In the next part of the course, the media is marked as an opponent of an undisclosed threat, and DoD staff are instructed to report any contact with the press to their “information security service”.
Orlando noted that the training emphasizes that media personnel are generally not at risk, but that “their actions in collecting and transmitting classified / proprietary information can be just as damaging.”
Price Floyd, acting assistant secretary of defense for public affairs in the Obama administration and director of media relations in the state department of the George W. Bush administration, also criticized the DoD’s new operational security and leak response policy.
“I think this administration confuses the leak with stories that are written that they don̵7;t like,” Floyd said. “Because this administration, of course, provides information to the press at all times without attribution. In other words, they fly. They want the stories to be what they want. “
He also discussed the conduct of the training course, arguing that, in his experience, it inaccurately reflects the overall relationship between the military and the media.
“If for some reason a journalist has leaked something classified or secret, all you have to do is talk to the public affairs and say to someone,‘ look, it’s classified, it’s secret, in terms of life at the moment. danger. “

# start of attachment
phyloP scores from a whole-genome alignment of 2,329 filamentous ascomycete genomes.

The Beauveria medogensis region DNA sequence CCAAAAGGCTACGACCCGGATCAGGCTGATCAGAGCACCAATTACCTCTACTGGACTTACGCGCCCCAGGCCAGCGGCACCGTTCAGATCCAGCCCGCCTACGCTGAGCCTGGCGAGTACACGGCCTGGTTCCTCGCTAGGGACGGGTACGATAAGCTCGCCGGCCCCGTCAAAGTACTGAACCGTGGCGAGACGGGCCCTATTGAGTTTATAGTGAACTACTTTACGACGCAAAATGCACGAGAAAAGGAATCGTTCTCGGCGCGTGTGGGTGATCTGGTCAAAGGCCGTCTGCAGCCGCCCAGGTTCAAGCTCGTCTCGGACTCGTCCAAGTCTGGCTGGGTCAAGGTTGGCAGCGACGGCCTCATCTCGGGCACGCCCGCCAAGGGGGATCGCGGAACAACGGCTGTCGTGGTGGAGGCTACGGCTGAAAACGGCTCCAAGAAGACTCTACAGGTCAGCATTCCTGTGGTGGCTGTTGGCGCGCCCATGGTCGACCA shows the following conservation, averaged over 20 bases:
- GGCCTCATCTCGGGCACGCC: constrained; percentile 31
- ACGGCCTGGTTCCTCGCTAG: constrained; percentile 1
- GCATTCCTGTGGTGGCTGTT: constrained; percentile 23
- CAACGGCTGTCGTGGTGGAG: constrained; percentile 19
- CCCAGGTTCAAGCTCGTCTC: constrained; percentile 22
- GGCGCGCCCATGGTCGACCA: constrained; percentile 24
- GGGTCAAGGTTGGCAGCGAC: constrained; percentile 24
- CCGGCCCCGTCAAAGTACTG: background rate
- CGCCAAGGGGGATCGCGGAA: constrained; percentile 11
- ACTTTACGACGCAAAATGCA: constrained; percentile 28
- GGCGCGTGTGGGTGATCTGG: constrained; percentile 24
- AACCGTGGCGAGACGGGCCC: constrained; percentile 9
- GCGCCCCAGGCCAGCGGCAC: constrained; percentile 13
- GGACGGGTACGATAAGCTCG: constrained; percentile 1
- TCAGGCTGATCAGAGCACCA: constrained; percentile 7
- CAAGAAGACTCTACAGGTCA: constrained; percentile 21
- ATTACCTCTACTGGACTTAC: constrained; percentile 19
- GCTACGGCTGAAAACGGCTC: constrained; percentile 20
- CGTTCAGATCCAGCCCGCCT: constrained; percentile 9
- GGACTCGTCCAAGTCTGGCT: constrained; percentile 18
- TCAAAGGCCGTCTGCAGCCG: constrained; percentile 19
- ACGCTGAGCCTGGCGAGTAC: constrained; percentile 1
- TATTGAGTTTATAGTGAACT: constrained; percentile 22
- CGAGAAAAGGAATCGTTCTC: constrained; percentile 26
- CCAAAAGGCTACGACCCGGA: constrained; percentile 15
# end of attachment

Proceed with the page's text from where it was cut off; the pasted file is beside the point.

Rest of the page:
“I think this Esperian witch-hunt is just a way to try to intercept what they think is fake news,” he added, “when in fact all the media are reporting the facts.”
Mick Mulroy, an ABC News analyst at the Pentagon’s Middle East policy official in the Trump administration, said he did not believe the DoD intended to label all protesters and journalists as threats, but described the speech in the training material as “poor word choice.” ”
“‘Opponent’ is a loaded term, we use it to define Russia, for example,” Mulroy said, distinguishing between protesters and journalists who properly exercise their constitutional rights with “protesters using violence against members of the military or service who leak classified information.” information ’.
“But with this form of media label climate that threatens people and all the protesters who are all together (violent and non-violent), the military will want to make sure they don’t add to this kind of terminology problem,” he said. said. “I don’t think they were going to do that by choosing deadlines, but it should be adjusted.”
The new OPSEC effort began just weeks after Esper told lawmakers at a hearing that he had launched an investigation into the leak after the New York Times. reports intelligence that Russia has paid fighters to deploy American forces in Afghanistan.
The leaks “harm the security of our nation, they harm our army, their security, they affect our relations with other countries, they harm our national politics,” Esper told lawmakers this month. “It’s something we have to control. It’s bad, illegal and has to stop.”
A separate report, issued at about the same time as the first, set out new force guidelines for communication with the media.
Bryan Bender contributed to this report.